Chemistry has a rich history, including ancient theories on the nature of matter and recipes for converting lead into gold. Modern research and applications are equally exciting, and include topics such as creating more efficient solar collectors and the reactions of natural and human-made chemicals in the environment. We will explore these topics as we learn about atomic structure and the periodic table, reaction stoichiometry, chemical bonds, molecular structure, and other concepts central to modern chemistry. Many of these topics are related to current health and environmental issues. For example, discussions of pH and reduction-oxidation reactions include research on the natural chemistry of surface waters and the effects of acid rain on natural systems. Co-requisite: General Chemistry I Laboratory
This is a chemistry course Ã¢â‚¬â€œ with the kitchen as our laboratory. The course will meet twice a week: once in the classroom, and once in the kitchen. Each week we will discuss a new topic in chemistry and then use our laboratory time in the kitchen to address our questions.
Carbon can form bonds with itself and almost all of the other elements, giving rise to an enormous variety of carbon-containing molecules. Early organic chemists struggled with the structure of one particular molecule, benzene, until Friedrich Kekule solved the puzzle in a dream - he saw the carbon atoms "twisting in a snake-like motion.... One of the snakes had seized hold of its own tail, and the form whirled mockingly before my eyes." In this course we study the chemistry of these carbon-based compounds. Organic chemistry's connection to biology is emphasized through descriptions of molecules and reactions central to living organisms. This is an intermediate chemistry course and is strongly recommended for all biologists, chemists, pre-med and pre-vet students. Prerequisite: General Chemistry I & II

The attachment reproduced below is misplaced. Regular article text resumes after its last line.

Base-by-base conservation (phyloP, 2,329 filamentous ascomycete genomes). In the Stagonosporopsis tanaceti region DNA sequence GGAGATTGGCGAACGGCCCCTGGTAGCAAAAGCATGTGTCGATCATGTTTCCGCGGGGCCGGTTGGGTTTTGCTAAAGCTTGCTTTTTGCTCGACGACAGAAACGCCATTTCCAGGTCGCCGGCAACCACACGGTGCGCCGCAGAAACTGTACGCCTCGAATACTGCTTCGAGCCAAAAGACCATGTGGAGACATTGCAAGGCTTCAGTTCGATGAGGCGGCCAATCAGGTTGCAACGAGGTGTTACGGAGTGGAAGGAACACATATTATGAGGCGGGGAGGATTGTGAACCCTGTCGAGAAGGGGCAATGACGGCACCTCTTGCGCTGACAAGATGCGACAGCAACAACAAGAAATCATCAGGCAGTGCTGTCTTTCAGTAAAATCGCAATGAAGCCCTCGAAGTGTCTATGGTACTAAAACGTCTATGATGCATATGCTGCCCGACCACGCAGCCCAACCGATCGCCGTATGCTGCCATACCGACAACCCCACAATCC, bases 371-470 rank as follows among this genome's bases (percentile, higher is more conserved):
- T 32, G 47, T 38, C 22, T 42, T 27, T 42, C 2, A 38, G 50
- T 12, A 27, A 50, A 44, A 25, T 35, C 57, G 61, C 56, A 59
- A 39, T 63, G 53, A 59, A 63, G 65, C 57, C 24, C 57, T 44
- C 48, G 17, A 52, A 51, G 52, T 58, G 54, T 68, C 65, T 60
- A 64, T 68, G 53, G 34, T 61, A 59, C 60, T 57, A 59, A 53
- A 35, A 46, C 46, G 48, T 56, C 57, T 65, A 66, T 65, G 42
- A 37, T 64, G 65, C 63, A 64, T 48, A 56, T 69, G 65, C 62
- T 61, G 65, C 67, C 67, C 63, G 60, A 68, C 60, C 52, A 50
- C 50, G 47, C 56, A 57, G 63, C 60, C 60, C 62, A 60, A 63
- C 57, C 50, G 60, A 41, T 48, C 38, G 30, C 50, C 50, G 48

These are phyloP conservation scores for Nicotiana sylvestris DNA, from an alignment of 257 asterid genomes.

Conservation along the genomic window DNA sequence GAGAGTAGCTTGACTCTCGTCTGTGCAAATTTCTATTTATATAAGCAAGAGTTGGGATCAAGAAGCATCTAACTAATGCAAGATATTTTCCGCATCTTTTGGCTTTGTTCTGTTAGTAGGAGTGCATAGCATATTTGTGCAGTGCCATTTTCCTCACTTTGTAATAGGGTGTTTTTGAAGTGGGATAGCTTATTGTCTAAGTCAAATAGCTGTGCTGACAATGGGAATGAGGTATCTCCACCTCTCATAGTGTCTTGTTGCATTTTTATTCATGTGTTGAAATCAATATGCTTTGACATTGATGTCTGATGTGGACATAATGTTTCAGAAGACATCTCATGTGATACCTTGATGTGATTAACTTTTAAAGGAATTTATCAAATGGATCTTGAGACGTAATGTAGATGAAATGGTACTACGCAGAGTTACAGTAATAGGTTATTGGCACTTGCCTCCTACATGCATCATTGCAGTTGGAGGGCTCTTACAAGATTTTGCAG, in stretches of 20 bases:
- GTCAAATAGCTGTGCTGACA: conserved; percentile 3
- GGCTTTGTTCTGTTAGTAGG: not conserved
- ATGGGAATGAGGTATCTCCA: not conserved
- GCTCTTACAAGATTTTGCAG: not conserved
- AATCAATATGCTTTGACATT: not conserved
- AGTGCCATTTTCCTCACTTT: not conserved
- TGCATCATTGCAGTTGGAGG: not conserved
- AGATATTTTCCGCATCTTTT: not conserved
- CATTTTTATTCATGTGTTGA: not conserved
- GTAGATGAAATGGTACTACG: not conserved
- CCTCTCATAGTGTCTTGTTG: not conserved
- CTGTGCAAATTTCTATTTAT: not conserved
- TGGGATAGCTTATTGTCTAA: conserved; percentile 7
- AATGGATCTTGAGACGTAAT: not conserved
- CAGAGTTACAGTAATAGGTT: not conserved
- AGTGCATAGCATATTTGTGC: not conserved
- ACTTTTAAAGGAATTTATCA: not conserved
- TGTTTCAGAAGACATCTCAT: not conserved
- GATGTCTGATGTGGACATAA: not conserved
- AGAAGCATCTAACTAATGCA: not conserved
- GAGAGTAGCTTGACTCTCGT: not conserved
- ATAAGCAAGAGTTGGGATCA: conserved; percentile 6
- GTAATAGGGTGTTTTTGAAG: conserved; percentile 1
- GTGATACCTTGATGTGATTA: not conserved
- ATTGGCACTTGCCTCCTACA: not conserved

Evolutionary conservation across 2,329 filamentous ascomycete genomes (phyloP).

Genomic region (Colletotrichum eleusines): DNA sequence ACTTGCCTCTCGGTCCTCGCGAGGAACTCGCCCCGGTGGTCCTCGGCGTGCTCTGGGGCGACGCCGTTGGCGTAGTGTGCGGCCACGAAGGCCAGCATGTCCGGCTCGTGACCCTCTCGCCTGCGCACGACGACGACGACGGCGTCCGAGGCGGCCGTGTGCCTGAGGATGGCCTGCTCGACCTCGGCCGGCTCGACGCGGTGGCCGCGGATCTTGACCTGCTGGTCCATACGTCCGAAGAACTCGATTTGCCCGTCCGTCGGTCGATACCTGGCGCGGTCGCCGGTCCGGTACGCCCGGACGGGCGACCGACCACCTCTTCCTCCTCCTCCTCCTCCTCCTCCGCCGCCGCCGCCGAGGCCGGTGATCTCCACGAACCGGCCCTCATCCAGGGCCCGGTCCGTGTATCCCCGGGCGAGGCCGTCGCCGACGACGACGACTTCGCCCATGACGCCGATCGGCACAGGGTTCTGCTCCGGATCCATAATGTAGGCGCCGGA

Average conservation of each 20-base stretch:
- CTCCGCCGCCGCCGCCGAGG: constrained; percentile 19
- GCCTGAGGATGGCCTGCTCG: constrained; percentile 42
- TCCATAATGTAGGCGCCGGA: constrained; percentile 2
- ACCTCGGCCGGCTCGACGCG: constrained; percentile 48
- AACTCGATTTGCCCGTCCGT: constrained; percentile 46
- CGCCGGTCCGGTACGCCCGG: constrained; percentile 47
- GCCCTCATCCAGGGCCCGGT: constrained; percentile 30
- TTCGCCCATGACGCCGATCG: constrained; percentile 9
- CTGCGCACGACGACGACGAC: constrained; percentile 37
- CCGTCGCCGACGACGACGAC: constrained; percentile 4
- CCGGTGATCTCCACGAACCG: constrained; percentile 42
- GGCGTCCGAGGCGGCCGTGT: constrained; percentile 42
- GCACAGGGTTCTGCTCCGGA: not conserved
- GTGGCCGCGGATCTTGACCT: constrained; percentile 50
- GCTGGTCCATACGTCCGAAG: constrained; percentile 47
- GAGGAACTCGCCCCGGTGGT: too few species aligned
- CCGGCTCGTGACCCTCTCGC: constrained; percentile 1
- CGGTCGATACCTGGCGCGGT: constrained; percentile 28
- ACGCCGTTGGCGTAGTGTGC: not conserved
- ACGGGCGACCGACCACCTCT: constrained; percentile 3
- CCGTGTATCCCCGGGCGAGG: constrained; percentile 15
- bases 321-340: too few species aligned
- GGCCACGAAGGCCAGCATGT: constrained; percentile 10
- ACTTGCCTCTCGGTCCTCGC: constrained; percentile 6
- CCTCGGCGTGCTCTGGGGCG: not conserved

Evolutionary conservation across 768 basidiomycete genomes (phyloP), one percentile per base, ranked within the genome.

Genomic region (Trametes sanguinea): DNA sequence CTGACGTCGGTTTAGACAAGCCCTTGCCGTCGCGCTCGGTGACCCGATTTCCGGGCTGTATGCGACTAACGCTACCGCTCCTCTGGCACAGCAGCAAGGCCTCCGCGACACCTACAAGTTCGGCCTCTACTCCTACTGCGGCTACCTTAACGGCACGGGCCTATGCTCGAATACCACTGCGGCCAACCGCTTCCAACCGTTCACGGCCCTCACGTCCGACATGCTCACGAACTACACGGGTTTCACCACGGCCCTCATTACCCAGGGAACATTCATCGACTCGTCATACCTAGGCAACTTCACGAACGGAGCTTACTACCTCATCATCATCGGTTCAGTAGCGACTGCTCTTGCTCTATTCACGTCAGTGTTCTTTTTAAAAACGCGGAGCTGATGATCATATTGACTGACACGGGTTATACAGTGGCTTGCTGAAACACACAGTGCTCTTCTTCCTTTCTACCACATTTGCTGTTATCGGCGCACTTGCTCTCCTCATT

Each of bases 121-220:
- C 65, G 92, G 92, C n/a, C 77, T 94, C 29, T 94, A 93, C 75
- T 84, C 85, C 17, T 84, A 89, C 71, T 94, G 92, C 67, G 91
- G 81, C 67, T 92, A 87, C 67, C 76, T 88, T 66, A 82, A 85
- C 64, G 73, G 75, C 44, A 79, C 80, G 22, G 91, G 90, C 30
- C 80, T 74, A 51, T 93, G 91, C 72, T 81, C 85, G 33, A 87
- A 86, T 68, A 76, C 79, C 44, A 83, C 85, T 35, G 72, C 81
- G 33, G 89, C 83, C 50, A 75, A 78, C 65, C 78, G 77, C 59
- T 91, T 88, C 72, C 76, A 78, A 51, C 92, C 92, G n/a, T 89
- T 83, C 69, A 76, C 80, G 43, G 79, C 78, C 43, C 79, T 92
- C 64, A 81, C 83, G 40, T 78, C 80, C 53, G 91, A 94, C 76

This laboratory will introduce students to key laboratory techniques in organic chemistry. We will explore reactions and procedures that will illustrate important concepts in organic chemistry, while also employing an approach called "green chemistry": for example, minimizing the use and production of hazardous materials, using more efficient reactions, and using benign and recyclable reagents. We will also employ an inquiry-based approach to laboratory investigations, in which the students will take increasing responsibility for the design, conduct, and analysis of experiments over the course of the semester. Prerequisite: General Chemistry Laboratory I or II
A seminar course covering ten to twenty modalities of alternative healing. This course is specifically designed to teach all students how to understand and gain valuable information from scientific literature; we will be reading, exclusively, primary research papers and elucidating the scientific methods used. The course will seek to clarify the difference between belief systems and scientific evidence in alternative medicine. Students will give presentations based on scientific literature from their chosen healing modality. The course will include a short lab component. Prerequisite: None